Secondary index builds block the application of replicated transactions on a sharded cluster if that transaction includes writes to the collection being indexed. Similarly, replicated metadata operations against the collection being indexed also stall behind the index build. The mongod cannot apply any further oplog entries until the index build completes.

Replicated write operation to the collection being indexed can also stall behind the index build if the index build is holding an exclusive lock at the time of the operation or command. The mongod cannot apply any further oplog entries until the index build releases the exclusive lock. If replication stalls for longer than the oplog window on that secondary, the secondary falls out of sync and requires resynchronization to recover.

Use rs.printReplicationInfo() on each replica set member to validate the time covered by the oplog size configured for that member prior to starting the index build. You can increase the oplog size to mitigate the likelihood of a secondary falling out of sync. For example, setting an oplog window size that can cover 72 hours of operations ensures that secondaries can tolerate at least that much replication lag.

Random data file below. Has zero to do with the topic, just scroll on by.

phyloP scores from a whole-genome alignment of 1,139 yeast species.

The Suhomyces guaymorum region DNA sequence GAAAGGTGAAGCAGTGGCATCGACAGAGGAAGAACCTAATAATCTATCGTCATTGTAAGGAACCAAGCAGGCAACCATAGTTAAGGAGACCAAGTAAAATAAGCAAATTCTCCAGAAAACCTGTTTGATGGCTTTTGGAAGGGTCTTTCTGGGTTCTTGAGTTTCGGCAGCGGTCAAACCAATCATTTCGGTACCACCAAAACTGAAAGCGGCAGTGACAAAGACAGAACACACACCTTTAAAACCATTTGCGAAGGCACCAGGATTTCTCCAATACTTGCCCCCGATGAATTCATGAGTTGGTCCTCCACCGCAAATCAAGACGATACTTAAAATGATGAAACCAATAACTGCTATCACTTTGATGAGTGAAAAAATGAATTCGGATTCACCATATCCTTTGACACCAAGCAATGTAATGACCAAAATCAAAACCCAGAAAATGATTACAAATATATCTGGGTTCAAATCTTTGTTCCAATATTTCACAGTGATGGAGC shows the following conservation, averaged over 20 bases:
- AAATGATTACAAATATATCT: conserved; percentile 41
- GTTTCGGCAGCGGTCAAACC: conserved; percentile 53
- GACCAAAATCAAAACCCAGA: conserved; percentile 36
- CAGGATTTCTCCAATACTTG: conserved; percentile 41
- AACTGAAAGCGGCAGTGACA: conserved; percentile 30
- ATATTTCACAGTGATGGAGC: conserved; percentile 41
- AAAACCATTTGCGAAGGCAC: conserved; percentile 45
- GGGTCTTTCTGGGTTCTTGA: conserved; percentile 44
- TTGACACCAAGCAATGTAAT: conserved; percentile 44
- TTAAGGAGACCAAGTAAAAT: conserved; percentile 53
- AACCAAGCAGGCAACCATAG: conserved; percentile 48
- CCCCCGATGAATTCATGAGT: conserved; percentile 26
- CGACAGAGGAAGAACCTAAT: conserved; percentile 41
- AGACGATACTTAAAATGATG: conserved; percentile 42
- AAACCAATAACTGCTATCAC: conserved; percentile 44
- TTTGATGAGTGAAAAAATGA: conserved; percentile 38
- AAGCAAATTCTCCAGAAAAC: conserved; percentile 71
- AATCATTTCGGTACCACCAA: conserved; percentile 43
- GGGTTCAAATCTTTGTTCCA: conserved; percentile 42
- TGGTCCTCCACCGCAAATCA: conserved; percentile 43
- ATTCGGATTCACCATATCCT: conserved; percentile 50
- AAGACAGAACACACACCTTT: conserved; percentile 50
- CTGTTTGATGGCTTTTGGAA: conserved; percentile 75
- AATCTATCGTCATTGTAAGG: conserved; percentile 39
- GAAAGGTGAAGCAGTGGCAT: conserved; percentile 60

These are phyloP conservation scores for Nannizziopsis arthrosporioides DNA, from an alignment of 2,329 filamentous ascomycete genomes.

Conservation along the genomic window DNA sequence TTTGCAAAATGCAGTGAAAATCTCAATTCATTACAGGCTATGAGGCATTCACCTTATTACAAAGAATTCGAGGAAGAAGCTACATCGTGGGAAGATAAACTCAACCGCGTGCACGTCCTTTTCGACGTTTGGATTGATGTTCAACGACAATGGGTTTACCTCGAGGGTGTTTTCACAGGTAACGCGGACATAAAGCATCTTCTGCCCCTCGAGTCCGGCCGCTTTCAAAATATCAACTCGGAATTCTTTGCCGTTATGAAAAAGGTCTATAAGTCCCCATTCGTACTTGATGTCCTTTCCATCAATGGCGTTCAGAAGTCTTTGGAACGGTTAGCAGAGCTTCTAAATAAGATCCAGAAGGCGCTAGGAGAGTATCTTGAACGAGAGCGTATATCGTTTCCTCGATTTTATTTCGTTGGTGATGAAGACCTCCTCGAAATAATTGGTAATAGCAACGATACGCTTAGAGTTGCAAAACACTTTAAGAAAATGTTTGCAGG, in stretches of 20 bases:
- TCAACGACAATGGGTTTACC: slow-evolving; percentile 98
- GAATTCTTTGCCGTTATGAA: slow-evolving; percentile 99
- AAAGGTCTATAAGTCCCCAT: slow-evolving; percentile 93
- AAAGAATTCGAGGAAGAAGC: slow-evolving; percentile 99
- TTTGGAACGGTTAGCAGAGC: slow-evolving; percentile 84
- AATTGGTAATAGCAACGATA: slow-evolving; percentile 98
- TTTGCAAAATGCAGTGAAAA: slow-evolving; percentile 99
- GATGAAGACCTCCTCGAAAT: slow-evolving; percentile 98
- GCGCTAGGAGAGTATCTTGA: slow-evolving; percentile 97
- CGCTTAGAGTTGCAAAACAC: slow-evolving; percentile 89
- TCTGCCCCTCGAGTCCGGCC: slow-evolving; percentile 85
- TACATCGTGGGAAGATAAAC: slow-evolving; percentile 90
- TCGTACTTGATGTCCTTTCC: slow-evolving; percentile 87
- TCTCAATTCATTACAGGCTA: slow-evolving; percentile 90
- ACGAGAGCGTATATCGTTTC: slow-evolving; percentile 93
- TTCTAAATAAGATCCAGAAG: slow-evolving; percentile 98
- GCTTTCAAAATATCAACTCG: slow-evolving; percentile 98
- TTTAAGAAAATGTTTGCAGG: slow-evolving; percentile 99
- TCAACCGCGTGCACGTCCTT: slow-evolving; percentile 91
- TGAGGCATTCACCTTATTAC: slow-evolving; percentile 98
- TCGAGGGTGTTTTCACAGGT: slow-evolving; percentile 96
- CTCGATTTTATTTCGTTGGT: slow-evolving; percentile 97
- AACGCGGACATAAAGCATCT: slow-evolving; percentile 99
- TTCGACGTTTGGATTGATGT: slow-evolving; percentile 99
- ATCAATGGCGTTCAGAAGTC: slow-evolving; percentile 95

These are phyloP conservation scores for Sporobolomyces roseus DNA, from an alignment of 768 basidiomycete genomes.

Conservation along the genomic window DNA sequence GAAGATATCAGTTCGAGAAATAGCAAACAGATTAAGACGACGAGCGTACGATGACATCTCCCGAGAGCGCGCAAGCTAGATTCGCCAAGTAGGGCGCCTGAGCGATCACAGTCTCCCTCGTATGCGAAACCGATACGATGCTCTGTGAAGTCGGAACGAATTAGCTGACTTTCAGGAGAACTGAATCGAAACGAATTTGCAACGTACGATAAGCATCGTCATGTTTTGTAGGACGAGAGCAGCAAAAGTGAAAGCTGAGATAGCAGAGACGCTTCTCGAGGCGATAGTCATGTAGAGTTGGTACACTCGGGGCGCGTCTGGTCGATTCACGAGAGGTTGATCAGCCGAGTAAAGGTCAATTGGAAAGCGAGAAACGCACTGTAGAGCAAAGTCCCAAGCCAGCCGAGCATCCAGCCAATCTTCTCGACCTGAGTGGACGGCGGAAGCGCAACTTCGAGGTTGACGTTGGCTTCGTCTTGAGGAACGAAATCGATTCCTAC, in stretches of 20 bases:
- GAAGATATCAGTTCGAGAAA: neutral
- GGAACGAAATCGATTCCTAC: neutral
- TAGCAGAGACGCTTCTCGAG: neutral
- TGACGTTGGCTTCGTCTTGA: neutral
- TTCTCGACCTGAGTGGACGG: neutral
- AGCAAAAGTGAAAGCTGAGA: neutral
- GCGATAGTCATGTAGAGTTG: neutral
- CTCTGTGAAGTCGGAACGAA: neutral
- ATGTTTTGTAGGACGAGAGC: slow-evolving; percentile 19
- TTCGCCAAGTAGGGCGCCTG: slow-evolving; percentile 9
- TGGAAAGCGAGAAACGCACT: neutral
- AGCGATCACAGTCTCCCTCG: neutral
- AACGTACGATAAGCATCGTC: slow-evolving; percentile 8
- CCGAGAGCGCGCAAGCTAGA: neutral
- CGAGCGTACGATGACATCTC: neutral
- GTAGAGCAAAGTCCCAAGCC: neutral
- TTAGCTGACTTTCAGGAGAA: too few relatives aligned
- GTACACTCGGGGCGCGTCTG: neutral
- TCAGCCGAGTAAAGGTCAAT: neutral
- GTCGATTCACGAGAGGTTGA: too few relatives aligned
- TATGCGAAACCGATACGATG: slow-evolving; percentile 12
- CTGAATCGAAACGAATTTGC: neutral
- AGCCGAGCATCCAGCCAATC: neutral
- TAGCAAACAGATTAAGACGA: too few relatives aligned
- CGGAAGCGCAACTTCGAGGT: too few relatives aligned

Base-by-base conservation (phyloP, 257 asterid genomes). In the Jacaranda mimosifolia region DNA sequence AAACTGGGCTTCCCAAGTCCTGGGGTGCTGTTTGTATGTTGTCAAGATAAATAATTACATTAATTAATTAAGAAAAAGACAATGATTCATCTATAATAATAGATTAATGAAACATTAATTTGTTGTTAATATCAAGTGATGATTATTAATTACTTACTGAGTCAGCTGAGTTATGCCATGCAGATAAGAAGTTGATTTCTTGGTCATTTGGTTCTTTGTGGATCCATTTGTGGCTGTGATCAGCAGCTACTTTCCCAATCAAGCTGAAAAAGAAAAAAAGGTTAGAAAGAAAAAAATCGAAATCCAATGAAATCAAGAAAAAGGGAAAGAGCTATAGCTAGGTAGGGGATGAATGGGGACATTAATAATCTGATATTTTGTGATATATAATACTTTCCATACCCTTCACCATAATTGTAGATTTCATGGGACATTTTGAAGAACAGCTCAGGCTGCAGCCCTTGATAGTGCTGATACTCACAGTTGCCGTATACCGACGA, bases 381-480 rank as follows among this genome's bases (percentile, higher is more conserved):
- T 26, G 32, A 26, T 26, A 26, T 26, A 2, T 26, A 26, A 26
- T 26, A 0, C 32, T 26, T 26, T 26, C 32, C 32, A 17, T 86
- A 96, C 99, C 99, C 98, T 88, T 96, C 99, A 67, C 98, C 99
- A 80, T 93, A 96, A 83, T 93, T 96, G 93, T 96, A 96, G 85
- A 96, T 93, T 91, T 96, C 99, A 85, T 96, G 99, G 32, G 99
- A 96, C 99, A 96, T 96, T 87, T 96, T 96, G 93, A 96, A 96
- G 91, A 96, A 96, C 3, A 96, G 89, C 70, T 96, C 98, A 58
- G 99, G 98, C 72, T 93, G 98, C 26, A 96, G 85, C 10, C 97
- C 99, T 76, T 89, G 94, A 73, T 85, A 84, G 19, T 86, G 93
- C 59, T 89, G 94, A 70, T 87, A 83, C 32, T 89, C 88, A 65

Alternatively, build indexes during a maintenance window in which applications cease issuing distributed transactions, write operations, or metadata commands that affect the collection being indexed.

Secondary Index Builds May Stall Read and Write Operations
MongoDB 4.2 index builds obtain an exclusive lock on the collection being indexed at the start and end of the build process. While a secondary index build holds the exclusive lock, any read or write operations that depends on the secondary stall until the build releases that lock.
Secondaries Process Index Drops After Index Build Completes
Dropping the index on the primary before secondaries complete the replicated index build does not kill the secondary index builds. When the secondary replicates the index drop, it must wait until after the index build completes to apply the drop. Furthermore, since index drops are a metadata operation on the collection, the index drop stalls replication on that secondary.

Build Failure and Recovery

Interrupted Index Builds on Standalone mongod